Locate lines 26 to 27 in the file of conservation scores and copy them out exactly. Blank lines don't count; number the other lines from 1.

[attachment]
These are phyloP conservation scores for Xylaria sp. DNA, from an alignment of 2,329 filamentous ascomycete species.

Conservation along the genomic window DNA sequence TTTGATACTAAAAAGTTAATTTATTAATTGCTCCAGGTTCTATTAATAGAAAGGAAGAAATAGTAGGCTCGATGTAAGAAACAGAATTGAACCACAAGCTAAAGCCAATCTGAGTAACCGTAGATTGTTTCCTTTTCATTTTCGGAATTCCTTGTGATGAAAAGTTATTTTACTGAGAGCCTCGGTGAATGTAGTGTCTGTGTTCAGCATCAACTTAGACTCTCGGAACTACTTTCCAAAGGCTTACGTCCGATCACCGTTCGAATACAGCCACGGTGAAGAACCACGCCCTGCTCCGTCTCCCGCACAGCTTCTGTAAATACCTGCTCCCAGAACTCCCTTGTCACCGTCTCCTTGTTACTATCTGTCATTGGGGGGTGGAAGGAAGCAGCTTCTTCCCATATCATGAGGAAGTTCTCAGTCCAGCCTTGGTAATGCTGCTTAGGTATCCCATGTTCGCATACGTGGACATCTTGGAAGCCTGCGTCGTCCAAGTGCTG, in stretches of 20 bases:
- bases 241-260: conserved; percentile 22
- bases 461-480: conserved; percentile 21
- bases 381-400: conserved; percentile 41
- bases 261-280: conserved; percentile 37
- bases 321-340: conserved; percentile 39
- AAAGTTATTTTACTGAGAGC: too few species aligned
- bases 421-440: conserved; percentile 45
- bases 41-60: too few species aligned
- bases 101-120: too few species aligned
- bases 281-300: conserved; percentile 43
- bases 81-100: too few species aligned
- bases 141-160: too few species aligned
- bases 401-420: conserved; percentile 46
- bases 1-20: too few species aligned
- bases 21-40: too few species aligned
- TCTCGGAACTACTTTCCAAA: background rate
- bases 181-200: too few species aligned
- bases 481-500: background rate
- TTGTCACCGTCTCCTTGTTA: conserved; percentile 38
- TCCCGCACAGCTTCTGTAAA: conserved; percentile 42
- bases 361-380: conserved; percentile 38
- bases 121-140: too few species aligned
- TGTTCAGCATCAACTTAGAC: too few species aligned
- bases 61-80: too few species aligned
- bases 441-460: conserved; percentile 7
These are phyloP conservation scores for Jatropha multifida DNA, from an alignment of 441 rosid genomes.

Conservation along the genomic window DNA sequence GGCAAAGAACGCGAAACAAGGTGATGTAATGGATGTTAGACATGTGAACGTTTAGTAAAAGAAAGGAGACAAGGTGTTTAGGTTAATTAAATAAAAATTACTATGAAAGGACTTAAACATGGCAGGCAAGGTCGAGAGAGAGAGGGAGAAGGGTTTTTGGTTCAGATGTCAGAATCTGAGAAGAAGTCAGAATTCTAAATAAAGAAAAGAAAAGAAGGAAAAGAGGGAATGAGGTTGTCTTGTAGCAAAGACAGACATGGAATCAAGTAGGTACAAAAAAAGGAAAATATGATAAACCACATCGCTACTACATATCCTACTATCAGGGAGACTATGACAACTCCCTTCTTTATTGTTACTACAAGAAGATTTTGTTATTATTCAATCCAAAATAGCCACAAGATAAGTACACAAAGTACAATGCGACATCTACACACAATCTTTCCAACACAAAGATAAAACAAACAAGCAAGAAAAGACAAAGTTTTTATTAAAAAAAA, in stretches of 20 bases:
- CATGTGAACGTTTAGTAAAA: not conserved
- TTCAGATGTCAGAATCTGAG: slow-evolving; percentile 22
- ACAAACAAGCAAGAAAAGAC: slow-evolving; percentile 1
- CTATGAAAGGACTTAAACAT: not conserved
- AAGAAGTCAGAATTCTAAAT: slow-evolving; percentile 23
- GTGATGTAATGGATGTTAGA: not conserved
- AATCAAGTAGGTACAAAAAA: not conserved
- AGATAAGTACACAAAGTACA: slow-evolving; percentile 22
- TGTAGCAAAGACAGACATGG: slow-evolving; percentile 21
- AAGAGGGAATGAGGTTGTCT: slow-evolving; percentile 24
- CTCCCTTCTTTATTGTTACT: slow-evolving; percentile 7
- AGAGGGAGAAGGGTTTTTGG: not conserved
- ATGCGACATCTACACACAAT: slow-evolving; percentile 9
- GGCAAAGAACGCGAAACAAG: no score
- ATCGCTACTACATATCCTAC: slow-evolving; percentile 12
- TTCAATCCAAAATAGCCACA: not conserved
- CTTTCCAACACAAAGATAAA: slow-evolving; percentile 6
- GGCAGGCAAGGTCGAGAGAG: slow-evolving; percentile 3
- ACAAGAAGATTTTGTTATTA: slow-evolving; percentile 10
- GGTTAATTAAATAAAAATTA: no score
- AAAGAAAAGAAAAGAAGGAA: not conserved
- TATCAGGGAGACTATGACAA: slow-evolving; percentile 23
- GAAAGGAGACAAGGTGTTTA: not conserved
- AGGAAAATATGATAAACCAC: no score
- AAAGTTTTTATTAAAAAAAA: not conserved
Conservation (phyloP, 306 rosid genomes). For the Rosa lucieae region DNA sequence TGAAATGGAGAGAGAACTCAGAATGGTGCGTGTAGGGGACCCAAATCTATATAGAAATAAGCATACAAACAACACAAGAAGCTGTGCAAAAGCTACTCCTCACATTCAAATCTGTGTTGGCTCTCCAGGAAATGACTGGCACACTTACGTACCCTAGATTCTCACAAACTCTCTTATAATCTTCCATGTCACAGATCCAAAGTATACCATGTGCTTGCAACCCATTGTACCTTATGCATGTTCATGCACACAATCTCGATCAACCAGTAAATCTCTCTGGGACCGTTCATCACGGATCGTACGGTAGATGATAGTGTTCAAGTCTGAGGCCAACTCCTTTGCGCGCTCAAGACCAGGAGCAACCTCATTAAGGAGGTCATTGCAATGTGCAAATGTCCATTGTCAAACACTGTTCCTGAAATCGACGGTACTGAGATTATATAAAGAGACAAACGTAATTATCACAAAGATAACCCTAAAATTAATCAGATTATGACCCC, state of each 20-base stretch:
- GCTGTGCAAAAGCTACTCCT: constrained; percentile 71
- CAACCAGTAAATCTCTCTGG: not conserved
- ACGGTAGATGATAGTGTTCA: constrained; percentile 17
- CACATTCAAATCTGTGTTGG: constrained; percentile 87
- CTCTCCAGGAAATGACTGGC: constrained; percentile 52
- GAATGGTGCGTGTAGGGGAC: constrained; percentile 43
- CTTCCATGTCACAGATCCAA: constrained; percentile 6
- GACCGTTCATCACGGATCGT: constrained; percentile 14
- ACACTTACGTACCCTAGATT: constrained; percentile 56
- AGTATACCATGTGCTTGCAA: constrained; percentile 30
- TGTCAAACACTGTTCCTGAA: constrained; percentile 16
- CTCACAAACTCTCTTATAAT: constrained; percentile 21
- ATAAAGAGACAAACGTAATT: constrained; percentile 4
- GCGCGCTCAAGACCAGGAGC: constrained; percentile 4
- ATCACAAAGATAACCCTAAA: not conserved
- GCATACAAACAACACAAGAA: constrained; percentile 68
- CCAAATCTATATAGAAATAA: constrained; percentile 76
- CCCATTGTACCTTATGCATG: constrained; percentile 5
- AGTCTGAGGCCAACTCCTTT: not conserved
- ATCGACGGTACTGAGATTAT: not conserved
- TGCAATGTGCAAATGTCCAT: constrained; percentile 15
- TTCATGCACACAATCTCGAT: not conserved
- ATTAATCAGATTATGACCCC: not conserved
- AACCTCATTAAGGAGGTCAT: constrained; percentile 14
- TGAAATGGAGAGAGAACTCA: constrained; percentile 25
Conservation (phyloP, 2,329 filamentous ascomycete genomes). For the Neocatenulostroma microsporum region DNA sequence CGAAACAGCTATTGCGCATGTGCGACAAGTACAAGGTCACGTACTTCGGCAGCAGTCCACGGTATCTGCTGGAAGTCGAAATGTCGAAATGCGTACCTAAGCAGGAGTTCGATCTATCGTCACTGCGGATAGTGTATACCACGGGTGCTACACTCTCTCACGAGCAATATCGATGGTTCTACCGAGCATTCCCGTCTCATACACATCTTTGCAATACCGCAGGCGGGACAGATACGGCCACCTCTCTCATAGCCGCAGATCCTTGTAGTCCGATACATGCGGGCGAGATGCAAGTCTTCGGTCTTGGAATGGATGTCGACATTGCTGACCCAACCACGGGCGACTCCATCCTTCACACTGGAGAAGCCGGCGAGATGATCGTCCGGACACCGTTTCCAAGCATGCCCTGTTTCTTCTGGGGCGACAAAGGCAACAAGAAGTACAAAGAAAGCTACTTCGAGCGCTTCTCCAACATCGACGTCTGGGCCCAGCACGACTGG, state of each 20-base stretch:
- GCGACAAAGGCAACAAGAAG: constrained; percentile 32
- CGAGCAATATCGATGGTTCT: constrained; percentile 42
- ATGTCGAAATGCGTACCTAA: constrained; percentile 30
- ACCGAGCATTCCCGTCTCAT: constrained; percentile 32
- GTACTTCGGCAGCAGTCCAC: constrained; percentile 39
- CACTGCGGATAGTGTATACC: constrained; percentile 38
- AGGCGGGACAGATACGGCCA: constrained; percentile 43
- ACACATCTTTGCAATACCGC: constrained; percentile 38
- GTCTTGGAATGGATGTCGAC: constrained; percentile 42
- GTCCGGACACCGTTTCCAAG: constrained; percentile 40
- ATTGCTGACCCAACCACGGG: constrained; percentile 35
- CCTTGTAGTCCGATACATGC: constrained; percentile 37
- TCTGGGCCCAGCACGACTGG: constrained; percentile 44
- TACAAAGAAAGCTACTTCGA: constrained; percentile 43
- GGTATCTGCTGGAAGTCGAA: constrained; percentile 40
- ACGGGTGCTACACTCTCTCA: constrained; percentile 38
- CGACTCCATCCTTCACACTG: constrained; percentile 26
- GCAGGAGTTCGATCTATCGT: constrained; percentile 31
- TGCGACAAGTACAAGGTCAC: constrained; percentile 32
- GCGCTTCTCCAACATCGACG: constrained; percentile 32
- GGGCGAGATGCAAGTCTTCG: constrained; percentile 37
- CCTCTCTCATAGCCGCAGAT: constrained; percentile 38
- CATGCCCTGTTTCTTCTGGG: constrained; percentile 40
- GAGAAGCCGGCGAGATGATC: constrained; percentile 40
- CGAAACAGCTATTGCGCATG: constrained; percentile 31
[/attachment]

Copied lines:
- bases 61-80: too few species aligned
- bases 441-460: conserved; percentile 7